To say that riding with Alexander and Sven was exciting for me would be a big understatement. I was ecstatic! When I first got back on to my bike more than five years ago, I sought out and trained with young elite level guys in the area where we lived near to Brussels. Some of those rides almost killed me, but I told myself that if I wanted to race at the elite level again, I would also need to train at the elite level. I found it so motivating to be training with the elite guys, many of whom were at least twenty years my junior. But I never imagined that one day I would be out on the road with Alexander Kristoff and Sven Bystrøm.

When you ride with guys for six or seven hours there is no need to rush the conversation. So we chatted in a relaxed way as we headed further into the centre of the island, talking about how we came to cycling, about goals for 2016 and our families. I felt a bit self-conscious talking about my plans for competing in South Africa and Italy in the Spring, especially considering the races that they will be doing at that time, but the guys listened and wished me luck.

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Sven told me that they were working to a four-day training cycle – three days on the bike, and one day of rest before the next cycle. Today was the day for long steady distance after a day of interval work, which suited me just fine. We stopped for a short lunch of cheese sandwiches and coffee, topped-up our water bottles, and enjoyed the view to the peaks surrounding Tejeda. On the way back down the valley, I saw first hand how fast professional cyclists can descend, even on a training ride.

All in all I spent almost seven hours with Alexander and Sven, and we covered around 170kms and more than 3500m of climbing. It is a day that I will remember for a very long time, although not because there were any flashes of insight or golden nuggets of training advice. In fact, I was struck more by the ordinariness of a long day in the saddle with two guys who have chosen cycling not only as a passion but also a job. I had the pleasure to meet two very open and sincere human beings, who despite their fame and achievements were happy to share their ride with me.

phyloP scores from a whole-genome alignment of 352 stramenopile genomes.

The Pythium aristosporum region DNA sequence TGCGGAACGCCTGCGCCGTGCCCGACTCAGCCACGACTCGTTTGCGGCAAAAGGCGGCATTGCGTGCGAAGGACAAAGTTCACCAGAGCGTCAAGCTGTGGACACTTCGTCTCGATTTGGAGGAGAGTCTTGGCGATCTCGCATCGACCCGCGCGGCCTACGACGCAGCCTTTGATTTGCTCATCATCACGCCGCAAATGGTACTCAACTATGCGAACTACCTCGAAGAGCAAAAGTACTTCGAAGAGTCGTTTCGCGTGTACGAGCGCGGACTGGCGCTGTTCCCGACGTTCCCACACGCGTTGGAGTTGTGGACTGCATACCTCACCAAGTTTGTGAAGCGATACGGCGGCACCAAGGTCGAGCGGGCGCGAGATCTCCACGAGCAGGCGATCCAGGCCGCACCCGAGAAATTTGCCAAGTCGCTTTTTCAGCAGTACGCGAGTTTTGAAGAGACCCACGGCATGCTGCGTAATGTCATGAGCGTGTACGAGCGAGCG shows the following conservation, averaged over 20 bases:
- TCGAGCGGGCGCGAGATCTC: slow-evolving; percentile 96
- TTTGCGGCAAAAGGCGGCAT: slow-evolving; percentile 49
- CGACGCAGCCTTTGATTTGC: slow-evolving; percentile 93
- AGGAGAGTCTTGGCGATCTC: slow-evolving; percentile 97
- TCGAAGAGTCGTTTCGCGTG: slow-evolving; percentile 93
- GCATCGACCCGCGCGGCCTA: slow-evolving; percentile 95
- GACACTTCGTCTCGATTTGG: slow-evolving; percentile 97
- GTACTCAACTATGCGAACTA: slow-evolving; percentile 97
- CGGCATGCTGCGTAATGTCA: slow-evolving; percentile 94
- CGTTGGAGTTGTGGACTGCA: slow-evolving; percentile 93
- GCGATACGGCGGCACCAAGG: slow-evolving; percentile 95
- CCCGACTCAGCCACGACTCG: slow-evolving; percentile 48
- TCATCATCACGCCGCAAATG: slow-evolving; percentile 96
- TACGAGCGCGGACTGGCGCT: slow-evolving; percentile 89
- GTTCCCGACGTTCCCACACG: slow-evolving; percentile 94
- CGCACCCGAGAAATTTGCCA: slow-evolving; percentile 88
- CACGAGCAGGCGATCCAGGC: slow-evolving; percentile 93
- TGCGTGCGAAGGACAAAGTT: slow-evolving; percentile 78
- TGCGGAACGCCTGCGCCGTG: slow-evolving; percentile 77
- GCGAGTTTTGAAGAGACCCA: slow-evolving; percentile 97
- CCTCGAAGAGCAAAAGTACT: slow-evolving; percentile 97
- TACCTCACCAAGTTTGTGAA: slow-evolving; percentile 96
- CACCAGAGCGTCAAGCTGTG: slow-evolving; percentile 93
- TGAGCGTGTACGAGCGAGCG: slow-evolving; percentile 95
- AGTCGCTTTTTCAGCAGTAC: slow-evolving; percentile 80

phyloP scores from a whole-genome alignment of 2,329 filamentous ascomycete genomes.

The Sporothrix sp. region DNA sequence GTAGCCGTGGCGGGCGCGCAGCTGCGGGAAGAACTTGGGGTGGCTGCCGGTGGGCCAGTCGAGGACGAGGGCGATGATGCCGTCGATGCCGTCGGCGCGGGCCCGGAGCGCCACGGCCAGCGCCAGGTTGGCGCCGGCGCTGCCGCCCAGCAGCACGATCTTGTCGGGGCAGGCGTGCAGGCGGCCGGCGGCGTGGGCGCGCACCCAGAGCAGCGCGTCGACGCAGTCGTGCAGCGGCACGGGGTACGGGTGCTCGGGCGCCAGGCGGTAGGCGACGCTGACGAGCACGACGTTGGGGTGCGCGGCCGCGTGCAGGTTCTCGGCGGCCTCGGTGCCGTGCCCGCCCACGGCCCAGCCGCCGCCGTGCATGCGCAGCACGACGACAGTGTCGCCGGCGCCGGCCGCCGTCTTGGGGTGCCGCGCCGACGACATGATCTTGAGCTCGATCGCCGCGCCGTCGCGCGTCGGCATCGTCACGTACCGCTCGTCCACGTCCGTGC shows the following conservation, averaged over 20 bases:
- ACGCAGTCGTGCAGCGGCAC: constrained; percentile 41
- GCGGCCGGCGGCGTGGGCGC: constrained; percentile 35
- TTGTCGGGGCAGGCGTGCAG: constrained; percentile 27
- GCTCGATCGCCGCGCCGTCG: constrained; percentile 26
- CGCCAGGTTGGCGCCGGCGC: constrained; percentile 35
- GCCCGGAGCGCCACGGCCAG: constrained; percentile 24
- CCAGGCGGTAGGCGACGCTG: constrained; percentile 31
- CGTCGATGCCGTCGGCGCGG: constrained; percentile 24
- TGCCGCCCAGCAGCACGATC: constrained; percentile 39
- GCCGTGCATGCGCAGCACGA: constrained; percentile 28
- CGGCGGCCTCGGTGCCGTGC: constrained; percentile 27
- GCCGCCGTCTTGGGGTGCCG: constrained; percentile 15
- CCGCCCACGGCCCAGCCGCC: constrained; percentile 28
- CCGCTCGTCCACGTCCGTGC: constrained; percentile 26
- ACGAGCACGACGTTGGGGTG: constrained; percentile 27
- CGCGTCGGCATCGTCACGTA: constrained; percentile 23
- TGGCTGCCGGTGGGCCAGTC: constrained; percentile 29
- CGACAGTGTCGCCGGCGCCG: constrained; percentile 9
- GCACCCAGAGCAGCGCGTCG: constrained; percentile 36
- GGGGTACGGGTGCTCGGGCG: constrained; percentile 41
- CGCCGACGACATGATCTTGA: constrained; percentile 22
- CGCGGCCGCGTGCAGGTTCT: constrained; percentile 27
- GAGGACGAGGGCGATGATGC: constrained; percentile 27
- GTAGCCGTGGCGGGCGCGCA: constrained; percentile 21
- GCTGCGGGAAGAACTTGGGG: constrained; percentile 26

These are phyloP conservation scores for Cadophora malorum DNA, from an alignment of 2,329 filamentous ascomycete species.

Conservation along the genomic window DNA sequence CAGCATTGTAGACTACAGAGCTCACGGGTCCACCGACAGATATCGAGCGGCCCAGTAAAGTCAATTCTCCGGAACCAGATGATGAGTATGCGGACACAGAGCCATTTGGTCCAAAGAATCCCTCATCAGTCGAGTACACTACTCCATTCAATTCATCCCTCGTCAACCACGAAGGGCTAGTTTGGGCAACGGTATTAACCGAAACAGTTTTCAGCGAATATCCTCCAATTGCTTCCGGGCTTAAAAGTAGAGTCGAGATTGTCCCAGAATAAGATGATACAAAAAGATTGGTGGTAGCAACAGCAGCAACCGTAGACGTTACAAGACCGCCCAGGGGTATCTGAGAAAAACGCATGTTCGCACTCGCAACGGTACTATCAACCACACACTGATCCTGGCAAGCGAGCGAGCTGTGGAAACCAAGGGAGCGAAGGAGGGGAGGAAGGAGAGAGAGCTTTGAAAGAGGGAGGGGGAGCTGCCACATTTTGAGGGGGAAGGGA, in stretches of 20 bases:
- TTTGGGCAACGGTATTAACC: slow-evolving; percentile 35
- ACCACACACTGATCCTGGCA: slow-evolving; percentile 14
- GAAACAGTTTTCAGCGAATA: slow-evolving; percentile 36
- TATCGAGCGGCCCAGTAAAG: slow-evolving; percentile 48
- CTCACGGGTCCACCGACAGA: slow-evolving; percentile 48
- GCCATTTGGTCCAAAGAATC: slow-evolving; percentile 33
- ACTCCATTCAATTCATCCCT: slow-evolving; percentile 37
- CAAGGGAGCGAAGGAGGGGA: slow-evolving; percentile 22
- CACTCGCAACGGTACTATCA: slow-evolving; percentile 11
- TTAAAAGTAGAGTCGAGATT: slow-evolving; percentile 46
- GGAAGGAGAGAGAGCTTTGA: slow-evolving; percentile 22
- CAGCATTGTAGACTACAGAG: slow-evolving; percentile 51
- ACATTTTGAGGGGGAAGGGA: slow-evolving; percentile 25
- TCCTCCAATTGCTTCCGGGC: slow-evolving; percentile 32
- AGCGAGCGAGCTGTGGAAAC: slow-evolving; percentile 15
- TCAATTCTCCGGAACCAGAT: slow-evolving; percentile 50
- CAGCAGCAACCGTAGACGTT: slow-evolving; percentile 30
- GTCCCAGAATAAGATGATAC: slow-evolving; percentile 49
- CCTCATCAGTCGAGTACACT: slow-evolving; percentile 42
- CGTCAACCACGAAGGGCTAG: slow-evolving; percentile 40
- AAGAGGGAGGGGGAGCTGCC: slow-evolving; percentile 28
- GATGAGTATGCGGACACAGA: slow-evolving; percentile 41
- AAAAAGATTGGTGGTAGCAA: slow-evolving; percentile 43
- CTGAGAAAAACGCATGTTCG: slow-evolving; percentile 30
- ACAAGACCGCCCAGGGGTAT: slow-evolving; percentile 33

I am a lucky guy, and I am sure 2016 is going to be a very good year – for me, for Sven Bystrøm and for Alexander Kristoff.

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HAVE YOU SEEN MY TED TALK: What is Success, Really?

Self-Belief, Beyond Reason

Eight months ago I lay beside the road on a mountain descent in Mallorca. It was early April and I had just hit a brick wall doing about 50km per hour, breaking ten ribs, puncturing a lung, dislocating my right shoulder and cracking several teeth. And I was pissed off – furious at myself for losing concentration on the corner, and angry that all of the hard work that I had done on my bicycle over the winter was now lost. But I did not despair – not even for a moment. Because throughout my life I have sometimes experienced setbacks and heartache, but I have always been able to get back on my feet. And I knew that this time would be no different.

After the ambulance arrived at the roadside I was taken to a small hospital in the nearest town, but the doctors took one look at me and shook their heads – my condition was too serious. They put a drip in my arm to ease the pain, and I was transferred to the intensive care unit of the University Hospital in Palma. The rest of the journey was a blur.